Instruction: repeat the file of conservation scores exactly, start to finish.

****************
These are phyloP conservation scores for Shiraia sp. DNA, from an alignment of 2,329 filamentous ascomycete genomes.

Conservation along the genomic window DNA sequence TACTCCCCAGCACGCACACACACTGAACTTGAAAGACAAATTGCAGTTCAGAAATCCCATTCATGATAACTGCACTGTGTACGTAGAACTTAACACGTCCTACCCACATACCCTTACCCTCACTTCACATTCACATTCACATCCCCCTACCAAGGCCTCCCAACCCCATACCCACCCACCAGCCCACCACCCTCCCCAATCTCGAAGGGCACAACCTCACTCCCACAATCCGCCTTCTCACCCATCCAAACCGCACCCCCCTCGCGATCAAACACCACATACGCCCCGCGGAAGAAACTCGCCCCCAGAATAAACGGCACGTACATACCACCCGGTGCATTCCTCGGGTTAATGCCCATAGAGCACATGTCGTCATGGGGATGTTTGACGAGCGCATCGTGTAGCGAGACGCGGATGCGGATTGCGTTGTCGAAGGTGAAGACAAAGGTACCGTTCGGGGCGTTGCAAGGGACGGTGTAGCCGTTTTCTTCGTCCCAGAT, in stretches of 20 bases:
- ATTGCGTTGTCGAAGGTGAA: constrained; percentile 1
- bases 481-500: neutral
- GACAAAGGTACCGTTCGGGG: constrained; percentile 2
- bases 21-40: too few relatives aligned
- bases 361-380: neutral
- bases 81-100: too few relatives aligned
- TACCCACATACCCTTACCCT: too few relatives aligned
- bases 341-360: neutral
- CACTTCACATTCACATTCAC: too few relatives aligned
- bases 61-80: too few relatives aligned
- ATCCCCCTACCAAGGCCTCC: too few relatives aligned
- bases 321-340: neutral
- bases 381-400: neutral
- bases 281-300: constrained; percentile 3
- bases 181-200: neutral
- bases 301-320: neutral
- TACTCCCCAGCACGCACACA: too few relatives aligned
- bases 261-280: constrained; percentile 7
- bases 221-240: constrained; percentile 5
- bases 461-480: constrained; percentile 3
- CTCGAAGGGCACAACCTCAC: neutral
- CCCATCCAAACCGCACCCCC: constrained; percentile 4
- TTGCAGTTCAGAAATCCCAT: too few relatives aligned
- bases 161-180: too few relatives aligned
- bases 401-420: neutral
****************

These are phyloP conservation scores for Shiraia sp. DNA, from an alignment of 2,329 filamentous ascomycete genomes.

Conservation along the genomic window DNA sequence TACTCCCCAGCACGCACACACACTGAACTTGAAAGACAAATTGCAGTTCAGAAATCCCATTCATGATAACTGCACTGTGTACGTAGAACTTAACACGTCCTACCCACATACCCTTACCCTCACTTCACATTCACATTCACATCCCCCTACCAAGGCCTCCCAACCCCATACCCACCCACCAGCCCACCACCCTCCCCAATCTCGAAGGGCACAACCTCACTCCCACAATCCGCCTTCTCACCCATCCAAACCGCACCCCCCTCGCGATCAAACACCACATACGCCCCGCGGAAGAAACTCGCCCCCAGAATAAACGGCACGTACATACCACCCGGTGCATTCCTCGGGTTAATGCCCATAGAGCACATGTCGTCATGGGGATGTTTGACGAGCGCATCGTGTAGCGAGACGCGGATGCGGATTGCGTTGTCGAAGGTGAAGACAAAGGTACCGTTCGGGGCGTTGCAAGGGACGGTGTAGCCGTTTTCTTCGTCCCAGAT, in stretches of 20 bases:
- ATTGCGTTGTCGAAGGTGAA: constrained; percentile 1
- bases 481-500: neutral
- GACAAAGGTACCGTTCGGGG: constrained; percentile 2
- bases 21-40: too few relatives aligned
- bases 361-380: neutral
- bases 81-100: too few relatives aligned
- TACCCACATACCCTTACCCT: too few relatives aligned
- bases 341-360: neutral
- CACTTCACATTCACATTCAC: too few relatives aligned
- bases 61-80: too few relatives aligned
- ATCCCCCTACCAAGGCCTCC: too few relatives aligned
- bases 321-340: neutral
- bases 381-400: neutral
- bases 281-300: constrained; percentile 3
- bases 181-200: neutral
- bases 301-320: neutral
- TACTCCCCAGCACGCACACA: too few relatives aligned
- bases 261-280: constrained; percentile 7
- bases 221-240: constrained; percentile 5
- bases 461-480: constrained; percentile 3
- CTCGAAGGGCACAACCTCAC: neutral
- CCCATCCAAACCGCACCCCC: constrained; percentile 4
- TTGCAGTTCAGAAATCCCAT: too few relatives aligned
- bases 161-180: too few relatives aligned
- bases 401-420: neutral